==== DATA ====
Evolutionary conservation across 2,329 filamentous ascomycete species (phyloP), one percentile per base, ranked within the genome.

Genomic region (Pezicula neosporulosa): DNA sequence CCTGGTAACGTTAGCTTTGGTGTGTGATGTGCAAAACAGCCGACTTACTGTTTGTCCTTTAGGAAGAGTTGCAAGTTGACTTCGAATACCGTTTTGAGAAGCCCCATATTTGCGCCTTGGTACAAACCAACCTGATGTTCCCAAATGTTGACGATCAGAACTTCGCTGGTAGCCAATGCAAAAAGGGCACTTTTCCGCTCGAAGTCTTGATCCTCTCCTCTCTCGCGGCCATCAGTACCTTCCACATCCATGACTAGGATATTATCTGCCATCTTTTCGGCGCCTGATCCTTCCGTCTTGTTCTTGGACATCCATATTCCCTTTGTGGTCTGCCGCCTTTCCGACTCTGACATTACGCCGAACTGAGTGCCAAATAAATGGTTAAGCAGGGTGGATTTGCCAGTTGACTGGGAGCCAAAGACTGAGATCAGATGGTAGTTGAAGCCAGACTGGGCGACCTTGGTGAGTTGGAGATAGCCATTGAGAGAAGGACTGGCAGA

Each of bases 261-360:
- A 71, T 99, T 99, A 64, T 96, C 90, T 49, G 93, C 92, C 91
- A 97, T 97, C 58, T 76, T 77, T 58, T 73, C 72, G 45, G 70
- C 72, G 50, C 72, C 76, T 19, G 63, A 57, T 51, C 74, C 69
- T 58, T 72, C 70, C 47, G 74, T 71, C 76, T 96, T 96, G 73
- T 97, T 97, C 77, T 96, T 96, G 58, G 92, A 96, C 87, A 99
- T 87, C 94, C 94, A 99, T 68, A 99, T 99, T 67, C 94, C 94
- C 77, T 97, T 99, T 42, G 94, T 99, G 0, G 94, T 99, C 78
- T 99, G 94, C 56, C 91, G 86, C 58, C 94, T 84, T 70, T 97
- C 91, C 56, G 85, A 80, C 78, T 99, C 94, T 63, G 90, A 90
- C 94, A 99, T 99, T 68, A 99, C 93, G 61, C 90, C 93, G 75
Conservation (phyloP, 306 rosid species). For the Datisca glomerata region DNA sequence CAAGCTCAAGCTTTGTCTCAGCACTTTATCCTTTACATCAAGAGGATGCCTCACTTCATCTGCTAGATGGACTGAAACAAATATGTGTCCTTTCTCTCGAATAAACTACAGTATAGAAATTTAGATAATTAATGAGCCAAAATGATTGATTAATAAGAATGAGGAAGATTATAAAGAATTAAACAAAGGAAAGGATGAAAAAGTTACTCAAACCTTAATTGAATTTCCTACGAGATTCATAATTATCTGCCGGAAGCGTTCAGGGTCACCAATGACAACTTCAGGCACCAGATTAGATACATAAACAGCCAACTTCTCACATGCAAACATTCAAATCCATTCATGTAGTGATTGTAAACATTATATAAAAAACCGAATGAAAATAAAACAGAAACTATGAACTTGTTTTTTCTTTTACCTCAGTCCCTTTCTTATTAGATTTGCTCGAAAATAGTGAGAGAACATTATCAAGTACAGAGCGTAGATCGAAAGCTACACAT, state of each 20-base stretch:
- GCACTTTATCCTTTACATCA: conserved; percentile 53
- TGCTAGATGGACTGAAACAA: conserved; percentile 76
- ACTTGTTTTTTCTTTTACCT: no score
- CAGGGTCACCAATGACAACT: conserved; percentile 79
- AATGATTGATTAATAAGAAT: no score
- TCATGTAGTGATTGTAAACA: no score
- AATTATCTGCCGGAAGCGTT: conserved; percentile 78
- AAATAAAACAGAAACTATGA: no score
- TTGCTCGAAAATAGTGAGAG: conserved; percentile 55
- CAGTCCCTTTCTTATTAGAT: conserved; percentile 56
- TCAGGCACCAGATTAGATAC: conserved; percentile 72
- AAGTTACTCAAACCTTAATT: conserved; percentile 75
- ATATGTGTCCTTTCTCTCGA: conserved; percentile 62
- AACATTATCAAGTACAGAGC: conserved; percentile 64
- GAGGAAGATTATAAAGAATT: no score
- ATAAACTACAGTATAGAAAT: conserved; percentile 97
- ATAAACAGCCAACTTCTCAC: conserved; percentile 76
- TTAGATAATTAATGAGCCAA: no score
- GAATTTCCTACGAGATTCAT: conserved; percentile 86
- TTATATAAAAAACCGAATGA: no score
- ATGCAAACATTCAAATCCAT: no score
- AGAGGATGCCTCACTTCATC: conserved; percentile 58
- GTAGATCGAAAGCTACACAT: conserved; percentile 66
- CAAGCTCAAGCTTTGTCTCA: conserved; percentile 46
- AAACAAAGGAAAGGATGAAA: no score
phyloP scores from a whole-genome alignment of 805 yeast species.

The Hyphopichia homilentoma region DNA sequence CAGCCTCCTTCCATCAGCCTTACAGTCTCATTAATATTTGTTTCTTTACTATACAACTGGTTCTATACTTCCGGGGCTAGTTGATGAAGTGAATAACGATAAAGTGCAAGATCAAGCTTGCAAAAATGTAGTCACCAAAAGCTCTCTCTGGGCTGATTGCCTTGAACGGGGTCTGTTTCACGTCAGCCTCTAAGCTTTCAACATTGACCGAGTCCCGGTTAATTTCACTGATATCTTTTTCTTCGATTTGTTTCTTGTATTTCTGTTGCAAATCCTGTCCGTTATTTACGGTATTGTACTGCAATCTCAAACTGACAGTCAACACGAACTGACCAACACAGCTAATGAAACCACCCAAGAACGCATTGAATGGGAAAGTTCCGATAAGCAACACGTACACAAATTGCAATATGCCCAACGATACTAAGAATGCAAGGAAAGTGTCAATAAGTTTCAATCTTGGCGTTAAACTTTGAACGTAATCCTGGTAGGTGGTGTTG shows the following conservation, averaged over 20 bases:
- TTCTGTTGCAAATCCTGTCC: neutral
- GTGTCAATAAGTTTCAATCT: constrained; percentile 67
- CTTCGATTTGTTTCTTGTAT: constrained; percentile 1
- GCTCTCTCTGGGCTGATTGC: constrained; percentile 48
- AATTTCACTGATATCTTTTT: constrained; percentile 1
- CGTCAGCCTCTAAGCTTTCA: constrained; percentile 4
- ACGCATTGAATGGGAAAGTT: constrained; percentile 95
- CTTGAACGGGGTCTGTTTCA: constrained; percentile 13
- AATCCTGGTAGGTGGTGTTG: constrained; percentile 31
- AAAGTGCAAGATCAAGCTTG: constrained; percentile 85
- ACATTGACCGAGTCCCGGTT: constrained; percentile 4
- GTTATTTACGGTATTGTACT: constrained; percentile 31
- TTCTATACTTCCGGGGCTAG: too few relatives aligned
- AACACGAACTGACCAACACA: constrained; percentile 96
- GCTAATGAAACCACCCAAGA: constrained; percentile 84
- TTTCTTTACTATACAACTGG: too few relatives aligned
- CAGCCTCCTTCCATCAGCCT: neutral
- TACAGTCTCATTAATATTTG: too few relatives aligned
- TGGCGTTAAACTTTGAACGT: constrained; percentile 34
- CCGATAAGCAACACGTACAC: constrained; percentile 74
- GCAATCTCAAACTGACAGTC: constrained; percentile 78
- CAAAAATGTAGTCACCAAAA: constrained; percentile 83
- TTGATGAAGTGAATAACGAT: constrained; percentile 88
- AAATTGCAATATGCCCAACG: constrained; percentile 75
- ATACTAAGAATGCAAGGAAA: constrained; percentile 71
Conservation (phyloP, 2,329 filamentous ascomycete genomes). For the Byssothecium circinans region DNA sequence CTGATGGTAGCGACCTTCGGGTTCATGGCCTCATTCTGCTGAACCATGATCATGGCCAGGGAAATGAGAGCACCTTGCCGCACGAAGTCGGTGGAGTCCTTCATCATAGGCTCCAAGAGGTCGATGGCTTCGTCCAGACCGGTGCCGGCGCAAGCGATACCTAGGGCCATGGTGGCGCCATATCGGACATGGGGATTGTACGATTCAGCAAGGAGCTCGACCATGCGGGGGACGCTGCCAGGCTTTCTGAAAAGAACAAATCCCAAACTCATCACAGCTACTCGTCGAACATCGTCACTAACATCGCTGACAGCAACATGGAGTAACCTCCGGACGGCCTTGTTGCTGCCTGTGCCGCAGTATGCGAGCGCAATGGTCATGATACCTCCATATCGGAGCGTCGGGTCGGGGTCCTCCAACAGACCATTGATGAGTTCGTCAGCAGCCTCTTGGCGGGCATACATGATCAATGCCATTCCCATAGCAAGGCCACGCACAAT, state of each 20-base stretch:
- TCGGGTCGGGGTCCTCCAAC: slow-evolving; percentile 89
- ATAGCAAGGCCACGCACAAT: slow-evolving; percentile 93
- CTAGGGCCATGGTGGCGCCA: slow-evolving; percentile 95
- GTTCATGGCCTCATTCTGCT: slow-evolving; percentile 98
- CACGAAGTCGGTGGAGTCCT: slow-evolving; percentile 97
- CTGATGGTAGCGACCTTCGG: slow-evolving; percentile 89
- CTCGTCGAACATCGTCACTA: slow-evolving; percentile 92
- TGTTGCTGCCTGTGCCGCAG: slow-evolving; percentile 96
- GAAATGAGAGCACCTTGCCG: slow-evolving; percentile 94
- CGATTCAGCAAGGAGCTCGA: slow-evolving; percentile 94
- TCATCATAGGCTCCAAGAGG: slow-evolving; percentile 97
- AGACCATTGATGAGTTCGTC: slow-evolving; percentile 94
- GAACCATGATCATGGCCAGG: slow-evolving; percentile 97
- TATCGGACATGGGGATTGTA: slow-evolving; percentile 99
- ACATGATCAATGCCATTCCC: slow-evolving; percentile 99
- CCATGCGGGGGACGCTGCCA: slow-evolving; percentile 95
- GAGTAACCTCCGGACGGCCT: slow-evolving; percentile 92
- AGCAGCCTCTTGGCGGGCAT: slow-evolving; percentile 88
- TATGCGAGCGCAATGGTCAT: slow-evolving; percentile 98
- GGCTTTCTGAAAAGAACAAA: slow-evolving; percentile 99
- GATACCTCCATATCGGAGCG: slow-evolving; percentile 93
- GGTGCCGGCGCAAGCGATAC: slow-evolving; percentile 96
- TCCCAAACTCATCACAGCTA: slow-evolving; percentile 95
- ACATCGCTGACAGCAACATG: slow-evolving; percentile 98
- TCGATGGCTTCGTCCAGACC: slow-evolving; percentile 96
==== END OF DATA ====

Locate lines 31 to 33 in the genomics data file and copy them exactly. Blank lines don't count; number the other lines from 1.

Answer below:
- ATAAACAGCCAACTTCTCAC: conserved; percentile 76
- TTAGATAATTAATGAGCCAA: no score
- GAATTTCCTACGAGATTCAT: conserved; percentile 86